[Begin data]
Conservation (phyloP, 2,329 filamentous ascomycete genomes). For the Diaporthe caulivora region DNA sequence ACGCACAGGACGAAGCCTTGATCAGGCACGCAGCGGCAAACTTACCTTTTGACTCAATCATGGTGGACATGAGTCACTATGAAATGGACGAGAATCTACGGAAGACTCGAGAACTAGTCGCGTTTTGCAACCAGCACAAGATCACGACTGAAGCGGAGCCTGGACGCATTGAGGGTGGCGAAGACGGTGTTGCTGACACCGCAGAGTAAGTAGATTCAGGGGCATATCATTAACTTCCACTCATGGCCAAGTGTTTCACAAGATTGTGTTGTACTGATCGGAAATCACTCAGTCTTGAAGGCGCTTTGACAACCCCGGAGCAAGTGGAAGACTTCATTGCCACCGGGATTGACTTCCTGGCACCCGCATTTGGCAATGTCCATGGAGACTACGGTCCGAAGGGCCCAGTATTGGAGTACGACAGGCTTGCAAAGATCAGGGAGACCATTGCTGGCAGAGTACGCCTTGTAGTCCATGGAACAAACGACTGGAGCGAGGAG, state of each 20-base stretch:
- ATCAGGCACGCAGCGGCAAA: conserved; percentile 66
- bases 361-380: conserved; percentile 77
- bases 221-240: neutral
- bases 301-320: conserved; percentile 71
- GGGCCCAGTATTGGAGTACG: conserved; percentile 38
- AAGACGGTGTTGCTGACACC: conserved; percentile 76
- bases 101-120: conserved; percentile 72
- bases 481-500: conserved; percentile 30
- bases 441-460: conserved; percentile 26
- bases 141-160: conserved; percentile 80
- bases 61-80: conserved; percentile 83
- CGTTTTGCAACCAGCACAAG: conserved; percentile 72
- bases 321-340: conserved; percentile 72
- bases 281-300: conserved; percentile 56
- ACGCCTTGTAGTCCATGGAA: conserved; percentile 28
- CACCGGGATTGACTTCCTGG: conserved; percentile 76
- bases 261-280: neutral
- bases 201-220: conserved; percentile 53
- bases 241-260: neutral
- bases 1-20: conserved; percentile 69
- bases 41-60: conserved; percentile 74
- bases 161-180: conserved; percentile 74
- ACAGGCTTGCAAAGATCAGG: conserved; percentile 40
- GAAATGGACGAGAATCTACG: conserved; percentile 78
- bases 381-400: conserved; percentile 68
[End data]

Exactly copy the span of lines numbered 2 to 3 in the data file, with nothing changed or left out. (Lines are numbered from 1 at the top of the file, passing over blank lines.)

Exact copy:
- ATCAGGCACGCAGCGGCAAA: conserved; percentile 66
- bases 361-380: conserved; percentile 77